Meet the blockchain lawyer

Story by Karell Michaud

May 2019

It’s hard to believe that when she crossed the McGill stage at Convocation in May 2016, blockchain was barely on Kendra Alexia Hefti’s radar.

Since then she has helped build Deloitte Canada’s blockchain practice, and recently took on a global blockchain role. She now leads Deloitte’s tax technology practice in Dubai.

Her initiation to “blockchain” came a few months after she started working as an international tax lawyer at Deloitte, and was pulled in on a consulting project for a multinational mining company.

“A lot of the gold that we extract from the ground doesn’t get used,” explains Hefti, BCL/LLB’16. “Mining causes all sorts of environmental devastation, Indigenous land often gets destroyed, and public health is impacted, all for it to end up sitting in vaults.”

The mining company had contracted Deloitte to help them develop the concept of “tokenizing” unmined gold. The idea was to attach a right to the gold that existed in the ground and enable people to acquire that asset through a “token,” without ever extracting it. “That project blew my mind. It spoke to so many things that are important to me, and demonstrated how we can use technology to marry social, environmental and profit-making objectives,” Hefti says.

Following that project, you could find her at every blockchain meetup in Toronto. After months of collaboration with her peers in Deloitte’s offices around the world, she began laying the foundation for what would become the Canadian blockchain tax practice. Deloitte defines blockchain as basically a ledger of digital events that’s shared between many different parties – it contains a “certain and verifiable record of every single transaction ever made.”

Regulatory uncertainty around cryptocurrencies is one of the greatest challenges facing blockchain startups. When planning an Initial Coin Offering (or “ICO,” analogous to crowdfunding), guidance from tax and securities regulators is key.

“In the absence of guidelines, blockchain companies launched tokens, risking that regulators may find that their ICO had run afoul of securities legislation, possibly resulting in fines or even imprisonment,” Hefti says. “An ICO client’s greatest fear is ending up in prison.”

In the past year, blockchain legislation has been gaining ground, with new laws often disrupting projects at the last minute – only for the country to change course a month later. In the midst of this governmental about-turn, emerging markets are taking the lead as more progressive environments for ICOs and blockchain technology.

Social factors are also paving the way for faster technological adoption. Citizens of countries like Venezuela, with highly volatile currencies, are turning to cryptocurrencies as a more stable option. In Africa, “mobile money,” a payment service operated via a mobile device, has been around for over a decade as most people do not have a bank account. This makes the leap to a cryptocurrency much smaller than in credit-card reliant societies like Canada.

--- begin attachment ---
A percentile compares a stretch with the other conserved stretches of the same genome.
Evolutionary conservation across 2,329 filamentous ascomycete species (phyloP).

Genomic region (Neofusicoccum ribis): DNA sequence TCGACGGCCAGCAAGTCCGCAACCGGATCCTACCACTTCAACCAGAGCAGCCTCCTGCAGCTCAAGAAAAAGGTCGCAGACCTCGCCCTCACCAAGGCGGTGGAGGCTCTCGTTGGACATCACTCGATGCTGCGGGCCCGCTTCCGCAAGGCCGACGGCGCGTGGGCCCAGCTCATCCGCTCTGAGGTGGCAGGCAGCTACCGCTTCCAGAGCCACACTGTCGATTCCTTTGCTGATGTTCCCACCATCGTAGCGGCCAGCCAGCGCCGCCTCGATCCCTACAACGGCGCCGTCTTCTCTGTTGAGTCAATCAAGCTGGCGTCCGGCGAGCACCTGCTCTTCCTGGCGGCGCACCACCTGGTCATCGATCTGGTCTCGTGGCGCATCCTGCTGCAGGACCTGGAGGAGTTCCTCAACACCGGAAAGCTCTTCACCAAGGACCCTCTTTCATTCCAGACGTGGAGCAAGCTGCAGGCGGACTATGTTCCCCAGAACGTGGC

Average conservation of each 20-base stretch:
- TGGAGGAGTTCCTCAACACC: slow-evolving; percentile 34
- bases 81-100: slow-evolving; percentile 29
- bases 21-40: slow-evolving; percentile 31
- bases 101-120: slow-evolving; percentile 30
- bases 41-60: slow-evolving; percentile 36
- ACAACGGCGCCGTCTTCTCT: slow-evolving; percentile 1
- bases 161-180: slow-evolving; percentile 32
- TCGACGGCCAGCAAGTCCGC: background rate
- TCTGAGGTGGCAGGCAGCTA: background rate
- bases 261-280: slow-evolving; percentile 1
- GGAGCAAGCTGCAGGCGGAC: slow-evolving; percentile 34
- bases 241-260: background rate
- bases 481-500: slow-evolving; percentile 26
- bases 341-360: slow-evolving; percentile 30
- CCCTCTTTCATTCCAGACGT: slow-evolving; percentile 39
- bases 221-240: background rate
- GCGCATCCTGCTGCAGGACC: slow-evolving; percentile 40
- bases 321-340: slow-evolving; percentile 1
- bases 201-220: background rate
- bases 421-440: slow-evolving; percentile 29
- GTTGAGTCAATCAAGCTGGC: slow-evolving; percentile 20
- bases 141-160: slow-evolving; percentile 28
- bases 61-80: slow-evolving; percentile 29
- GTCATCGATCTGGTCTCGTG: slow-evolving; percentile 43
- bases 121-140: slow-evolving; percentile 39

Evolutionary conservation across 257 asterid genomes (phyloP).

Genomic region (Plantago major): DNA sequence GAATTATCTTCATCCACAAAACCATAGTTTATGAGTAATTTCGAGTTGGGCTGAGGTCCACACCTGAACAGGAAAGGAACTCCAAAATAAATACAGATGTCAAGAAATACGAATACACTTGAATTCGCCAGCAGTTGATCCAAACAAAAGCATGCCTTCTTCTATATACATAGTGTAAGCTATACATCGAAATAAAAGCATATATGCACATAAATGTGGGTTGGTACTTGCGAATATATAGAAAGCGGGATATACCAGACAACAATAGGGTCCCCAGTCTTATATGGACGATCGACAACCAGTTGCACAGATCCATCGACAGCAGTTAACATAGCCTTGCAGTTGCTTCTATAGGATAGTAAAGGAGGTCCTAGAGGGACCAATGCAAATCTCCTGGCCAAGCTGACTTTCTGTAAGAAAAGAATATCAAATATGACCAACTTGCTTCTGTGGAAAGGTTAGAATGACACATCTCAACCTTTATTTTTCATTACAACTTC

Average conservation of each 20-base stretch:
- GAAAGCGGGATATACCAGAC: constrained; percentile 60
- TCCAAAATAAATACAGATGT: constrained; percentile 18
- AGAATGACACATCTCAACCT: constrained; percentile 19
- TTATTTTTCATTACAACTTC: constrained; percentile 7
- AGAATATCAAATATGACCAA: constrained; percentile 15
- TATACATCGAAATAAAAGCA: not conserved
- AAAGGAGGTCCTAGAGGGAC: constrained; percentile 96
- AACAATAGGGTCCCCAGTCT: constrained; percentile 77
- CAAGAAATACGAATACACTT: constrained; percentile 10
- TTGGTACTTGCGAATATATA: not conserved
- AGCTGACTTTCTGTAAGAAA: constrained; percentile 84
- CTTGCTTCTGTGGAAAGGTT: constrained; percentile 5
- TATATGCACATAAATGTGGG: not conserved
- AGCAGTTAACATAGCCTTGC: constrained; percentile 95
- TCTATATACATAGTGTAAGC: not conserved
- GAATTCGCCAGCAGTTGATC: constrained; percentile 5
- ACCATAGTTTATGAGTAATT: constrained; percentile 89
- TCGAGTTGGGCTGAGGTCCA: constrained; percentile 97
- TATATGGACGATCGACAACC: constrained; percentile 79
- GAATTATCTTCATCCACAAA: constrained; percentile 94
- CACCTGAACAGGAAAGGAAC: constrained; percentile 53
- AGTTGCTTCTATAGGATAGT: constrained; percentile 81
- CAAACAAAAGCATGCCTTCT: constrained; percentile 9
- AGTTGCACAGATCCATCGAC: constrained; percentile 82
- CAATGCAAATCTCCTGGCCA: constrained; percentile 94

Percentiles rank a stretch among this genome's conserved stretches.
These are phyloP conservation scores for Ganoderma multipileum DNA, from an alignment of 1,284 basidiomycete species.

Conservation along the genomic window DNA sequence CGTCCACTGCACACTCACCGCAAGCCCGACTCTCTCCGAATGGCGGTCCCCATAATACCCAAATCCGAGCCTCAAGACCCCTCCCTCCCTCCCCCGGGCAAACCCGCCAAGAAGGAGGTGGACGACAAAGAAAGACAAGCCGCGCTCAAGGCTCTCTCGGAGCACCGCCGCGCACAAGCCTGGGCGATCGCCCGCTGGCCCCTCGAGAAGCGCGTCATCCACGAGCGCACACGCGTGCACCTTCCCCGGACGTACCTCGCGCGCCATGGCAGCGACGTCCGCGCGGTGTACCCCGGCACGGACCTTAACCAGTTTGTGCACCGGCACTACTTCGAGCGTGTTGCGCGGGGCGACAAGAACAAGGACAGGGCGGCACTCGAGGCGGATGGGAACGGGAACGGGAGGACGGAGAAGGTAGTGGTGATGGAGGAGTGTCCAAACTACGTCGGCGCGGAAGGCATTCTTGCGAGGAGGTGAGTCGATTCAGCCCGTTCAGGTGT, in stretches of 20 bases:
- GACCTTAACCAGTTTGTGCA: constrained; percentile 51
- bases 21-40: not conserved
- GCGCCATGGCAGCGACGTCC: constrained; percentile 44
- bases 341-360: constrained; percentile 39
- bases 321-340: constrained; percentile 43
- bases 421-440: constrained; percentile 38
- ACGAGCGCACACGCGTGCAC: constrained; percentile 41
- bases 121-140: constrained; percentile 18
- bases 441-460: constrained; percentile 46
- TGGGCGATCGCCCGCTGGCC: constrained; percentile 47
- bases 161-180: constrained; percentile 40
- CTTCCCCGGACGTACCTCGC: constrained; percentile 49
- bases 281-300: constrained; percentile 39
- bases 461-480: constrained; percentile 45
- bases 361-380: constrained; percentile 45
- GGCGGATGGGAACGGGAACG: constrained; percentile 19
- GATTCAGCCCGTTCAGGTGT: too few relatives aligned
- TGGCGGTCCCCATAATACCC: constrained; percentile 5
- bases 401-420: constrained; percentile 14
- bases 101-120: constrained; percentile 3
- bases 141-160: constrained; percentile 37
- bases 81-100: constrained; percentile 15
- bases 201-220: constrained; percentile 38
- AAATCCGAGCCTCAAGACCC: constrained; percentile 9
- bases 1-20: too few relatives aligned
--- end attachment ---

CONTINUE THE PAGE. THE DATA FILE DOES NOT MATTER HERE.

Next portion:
Blockchain startups often raise capital through an ICO. “I could issue an ‘Alexia Coin’ that people can buy with Bitcoin, and offer a discount to those using it to pay for my services,” Hefti explains. That coin would fall in the category of “utility tokens” in certain jurisdictions. Other categories would include asset-backed tokens (like tokens granting rights to unmined gold), and payment tokens like Bitcoin.

In preparation for the ICO, companies draft a white paper explaining their proposal, publish the “public key” of a wallet where users can transfer a cryptocurrency to acquire the token, code a smart contract for the token to be sent to the purchaser when they pay the set price, identify ICO advisers, and engage in a marketing push. In the first six months of her practice, Hefti’s startup clients each raised between $15 million and $50 million. Interest in blockchain and cryptocurrencies at Deloitte and globally exploded.

When not at the office, Hefti has dedicated her spare time to SavannahX, an African academy she co-founded. Hefti, former McGill Law classmate Amanda Wurah, BCL/LLB’17, and several Ugandan blockchain enthusiasts are developing a curriculum and setting up the academy to train software developers in various blockchain languages. They aim to create a blockchain ecosystem in Africa and employment opportunities for young Africans. As one of few women in the industry, Hefti is committed to ensuring that 50 per cent of the SavannahX-trained developers are women, and that they receive mentorship and skills to provide them the same opportunities as their male peers.

Use cases for blockchain are emerging at an exponential speed. In the Pacific Ocean, the World Wildlife Fund is using blockchain to stamp out illegal fishing and human rights abuses in the tuna industry. Agora is developing a blockchain to run free and fair elections globally.

While many projects are still in their early stages and have yet to show the full range of their potential, Hefti only sees one way forward: “As the technology progresses, we will see blockchain as the second wave of the Internet. Where Internet is the store of information, blockchain is the store of value. Any value, from information to a building or a currency, can be stored on a blockchain. One day – for our kids, or maybe our kids’ kids – it will be as unthinkable to go to a meetup to learn about blockchain as it is to go to an Internet meetup today.”

Watch Kendra Alexia Hefti talk about how she got involved in blockchain in this Deloitte Leadership Master Class video.

Hefti received last year’s Rising Star Award at the inaugural McGill Toronto Excellence Awards. Learn about this year’s winners or register for this special Toronto luncheon here.

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